Do any of the various versions and remakes of Starship Troopers give a dates as to when they take place?

I'm fine with answers from

  • The original novel
  • The anime
  • The film series
  • The RPG
  • The various video and board games
  • The CGI television series
  • Any of the three liscenced comic series
  • Anything else that's officially licensed
  • Damn, I hate myself. I love the movies (except the second one, that one sucks) and I own the 4 of them and I cant answer this cuz I dont know LOL. At least I can give you a thumbs up. Dec 21, 2015 at 23:26
  • I saw mentions of 23rd century but no cites. Dec 21, 2015 at 23:38
  • 1
    @DVK - Verhoeven says "23rd Century" in the commentary, apparently. There's also some dates listed in the comics serials.
    – Valorum
    Dec 21, 2015 at 23:41
  • @Richard - ugh. Verhoeven didn't even read the book. I thought it was a reliable source. Dec 21, 2015 at 23:46

1 Answer 1


The film is (probably) set in the 23rd century.

The slightly altered David Bowie lyrics for the song "I've not been to Paradise" used in the high school dance towards the end of the film contains the line:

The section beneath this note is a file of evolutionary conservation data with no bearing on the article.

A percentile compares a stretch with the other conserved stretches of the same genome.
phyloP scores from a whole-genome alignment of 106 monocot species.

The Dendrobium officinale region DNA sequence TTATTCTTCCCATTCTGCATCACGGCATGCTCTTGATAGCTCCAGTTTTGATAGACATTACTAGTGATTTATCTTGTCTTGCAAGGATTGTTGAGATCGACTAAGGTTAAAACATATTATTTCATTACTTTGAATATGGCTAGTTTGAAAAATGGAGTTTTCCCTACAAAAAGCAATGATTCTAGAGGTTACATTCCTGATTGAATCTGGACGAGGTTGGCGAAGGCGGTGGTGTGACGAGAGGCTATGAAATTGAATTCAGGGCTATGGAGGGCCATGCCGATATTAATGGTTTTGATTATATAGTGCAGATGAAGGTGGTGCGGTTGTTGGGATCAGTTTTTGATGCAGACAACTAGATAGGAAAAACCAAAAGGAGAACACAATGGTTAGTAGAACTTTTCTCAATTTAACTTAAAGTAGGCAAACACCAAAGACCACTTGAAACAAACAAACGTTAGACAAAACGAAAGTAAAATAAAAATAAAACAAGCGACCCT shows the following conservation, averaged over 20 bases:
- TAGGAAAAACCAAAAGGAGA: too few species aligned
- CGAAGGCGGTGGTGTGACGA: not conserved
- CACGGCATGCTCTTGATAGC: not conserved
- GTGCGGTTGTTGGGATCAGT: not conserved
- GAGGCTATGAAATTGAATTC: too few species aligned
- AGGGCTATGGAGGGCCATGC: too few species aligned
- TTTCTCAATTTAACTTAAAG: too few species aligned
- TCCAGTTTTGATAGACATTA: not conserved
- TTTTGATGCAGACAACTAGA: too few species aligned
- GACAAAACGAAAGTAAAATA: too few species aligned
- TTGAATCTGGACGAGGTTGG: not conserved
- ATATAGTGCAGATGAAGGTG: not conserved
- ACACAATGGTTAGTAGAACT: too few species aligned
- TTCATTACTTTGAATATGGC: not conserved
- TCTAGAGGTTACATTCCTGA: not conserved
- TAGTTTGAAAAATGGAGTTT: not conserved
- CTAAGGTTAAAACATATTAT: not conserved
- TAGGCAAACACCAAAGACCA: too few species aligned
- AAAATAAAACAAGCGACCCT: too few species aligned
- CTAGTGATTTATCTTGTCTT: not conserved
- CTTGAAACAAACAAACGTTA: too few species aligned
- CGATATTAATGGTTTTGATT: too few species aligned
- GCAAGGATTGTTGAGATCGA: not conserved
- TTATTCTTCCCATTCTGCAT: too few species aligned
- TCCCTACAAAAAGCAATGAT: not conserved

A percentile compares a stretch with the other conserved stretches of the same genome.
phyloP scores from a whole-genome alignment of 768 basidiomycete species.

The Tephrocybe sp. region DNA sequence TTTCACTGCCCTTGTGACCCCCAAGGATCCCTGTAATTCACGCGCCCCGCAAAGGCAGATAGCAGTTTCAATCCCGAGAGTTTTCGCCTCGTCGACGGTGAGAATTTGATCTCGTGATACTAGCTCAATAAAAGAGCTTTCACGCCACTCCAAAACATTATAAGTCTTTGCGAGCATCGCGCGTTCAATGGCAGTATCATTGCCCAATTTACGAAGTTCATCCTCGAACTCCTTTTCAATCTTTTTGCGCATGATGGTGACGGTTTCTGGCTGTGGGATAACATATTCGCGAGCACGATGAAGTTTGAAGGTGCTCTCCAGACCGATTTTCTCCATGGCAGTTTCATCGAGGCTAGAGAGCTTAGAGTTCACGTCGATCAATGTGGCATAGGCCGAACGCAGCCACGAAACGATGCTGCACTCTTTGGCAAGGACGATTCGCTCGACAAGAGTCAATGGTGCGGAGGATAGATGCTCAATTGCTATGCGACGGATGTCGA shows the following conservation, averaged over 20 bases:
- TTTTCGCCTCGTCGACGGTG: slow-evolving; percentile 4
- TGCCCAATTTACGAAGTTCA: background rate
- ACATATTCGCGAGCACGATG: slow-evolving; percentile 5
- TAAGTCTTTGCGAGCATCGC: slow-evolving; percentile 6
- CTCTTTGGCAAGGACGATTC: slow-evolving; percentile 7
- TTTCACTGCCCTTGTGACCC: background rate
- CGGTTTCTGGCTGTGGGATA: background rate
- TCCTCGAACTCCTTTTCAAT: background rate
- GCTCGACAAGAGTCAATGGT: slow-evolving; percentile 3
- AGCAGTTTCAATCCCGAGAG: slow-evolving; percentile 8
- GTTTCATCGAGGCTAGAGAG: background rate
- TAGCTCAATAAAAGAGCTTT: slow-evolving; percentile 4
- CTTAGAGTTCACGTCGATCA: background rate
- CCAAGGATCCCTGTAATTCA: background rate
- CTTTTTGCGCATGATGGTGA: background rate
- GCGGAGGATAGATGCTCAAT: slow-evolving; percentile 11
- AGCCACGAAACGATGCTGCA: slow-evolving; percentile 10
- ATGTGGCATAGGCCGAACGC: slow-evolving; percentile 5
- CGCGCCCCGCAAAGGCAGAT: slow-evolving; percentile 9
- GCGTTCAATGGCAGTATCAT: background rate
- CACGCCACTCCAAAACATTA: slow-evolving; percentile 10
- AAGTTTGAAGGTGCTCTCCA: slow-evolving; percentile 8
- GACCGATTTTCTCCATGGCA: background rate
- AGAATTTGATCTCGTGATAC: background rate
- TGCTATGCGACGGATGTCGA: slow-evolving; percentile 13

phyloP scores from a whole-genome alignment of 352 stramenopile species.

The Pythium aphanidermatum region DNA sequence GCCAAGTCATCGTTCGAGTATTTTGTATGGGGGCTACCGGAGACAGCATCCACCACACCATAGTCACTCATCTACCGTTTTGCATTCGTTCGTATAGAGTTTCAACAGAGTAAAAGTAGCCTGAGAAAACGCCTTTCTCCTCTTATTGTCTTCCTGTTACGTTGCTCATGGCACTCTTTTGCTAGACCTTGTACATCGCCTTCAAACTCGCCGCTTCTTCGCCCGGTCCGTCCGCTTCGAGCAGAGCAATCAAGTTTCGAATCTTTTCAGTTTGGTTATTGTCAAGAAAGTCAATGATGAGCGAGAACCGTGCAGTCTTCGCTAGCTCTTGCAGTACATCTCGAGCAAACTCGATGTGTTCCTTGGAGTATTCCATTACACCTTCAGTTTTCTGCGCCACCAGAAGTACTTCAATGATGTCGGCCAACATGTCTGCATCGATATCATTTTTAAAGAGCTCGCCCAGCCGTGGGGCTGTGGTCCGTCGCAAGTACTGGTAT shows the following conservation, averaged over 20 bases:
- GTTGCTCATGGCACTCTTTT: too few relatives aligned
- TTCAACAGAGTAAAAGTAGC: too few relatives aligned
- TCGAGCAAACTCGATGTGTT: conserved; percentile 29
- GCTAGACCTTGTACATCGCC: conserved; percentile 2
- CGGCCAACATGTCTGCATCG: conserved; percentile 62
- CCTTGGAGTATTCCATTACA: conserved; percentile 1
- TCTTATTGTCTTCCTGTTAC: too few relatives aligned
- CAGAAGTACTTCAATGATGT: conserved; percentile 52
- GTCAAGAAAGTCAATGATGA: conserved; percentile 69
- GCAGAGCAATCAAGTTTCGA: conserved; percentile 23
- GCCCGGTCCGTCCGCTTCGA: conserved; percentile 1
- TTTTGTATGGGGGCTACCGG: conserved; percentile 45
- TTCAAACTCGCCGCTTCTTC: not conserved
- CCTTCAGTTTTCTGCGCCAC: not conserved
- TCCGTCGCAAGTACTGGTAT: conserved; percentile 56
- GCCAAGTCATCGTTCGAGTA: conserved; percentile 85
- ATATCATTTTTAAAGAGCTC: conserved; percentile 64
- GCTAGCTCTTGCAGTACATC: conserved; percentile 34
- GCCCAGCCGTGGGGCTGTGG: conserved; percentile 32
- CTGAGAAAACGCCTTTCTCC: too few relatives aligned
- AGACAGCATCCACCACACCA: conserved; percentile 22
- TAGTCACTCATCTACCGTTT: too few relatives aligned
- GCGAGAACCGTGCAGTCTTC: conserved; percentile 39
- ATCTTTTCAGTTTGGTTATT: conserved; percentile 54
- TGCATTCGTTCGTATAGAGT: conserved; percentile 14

"All is well. Watch the days go by. All is well. 23rd century dies."

And according to Wikipedia, the director has confirmed this explicitly:

Starship Troopers is placed in the 23rd century, as said by Paul Verhoeven in the director's commentary.

The only commentary I've found on Youtube is this one by Verhoeven and screenwriter Edward Neumeier, but Verhoeven also did at least one other commentary together with some of the acting cast, as referenced here. I haven't found a video or transcript of this commentary though to confirm the 23rd-century reference.

  • 1
    I never realized that was a Bowie song... always liked it in the movie though!
    – Derek
    Dec 22, 2015 at 2:51
  • 3
    The commentary says "Verhoeven: The Song you will be hearing is a David Bowie Song". It's called "You've never been to Oxford Town" - Ed Neumeier: It's actually the only sense of a date we put on the picture because the lyric is talking about the end of the 23rd Century"
    – Valorum
    Nov 6, 2016 at 0:39
  • 1
    For the record, Verhoeven has done three commentaries, one with Ed Neumeier, one with three of the cast leads (Rico, Dizzy, Carl) and one with the film's special effects guys which is the most boring commentary ever made.
    – Valorum
    Nov 6, 2016 at 0:41

Your Answer

By clicking “Post Your Answer”, you agree to our terms of service and acknowledge you have read our privacy policy.

Not the answer you're looking for? Browse other questions tagged or ask your own question.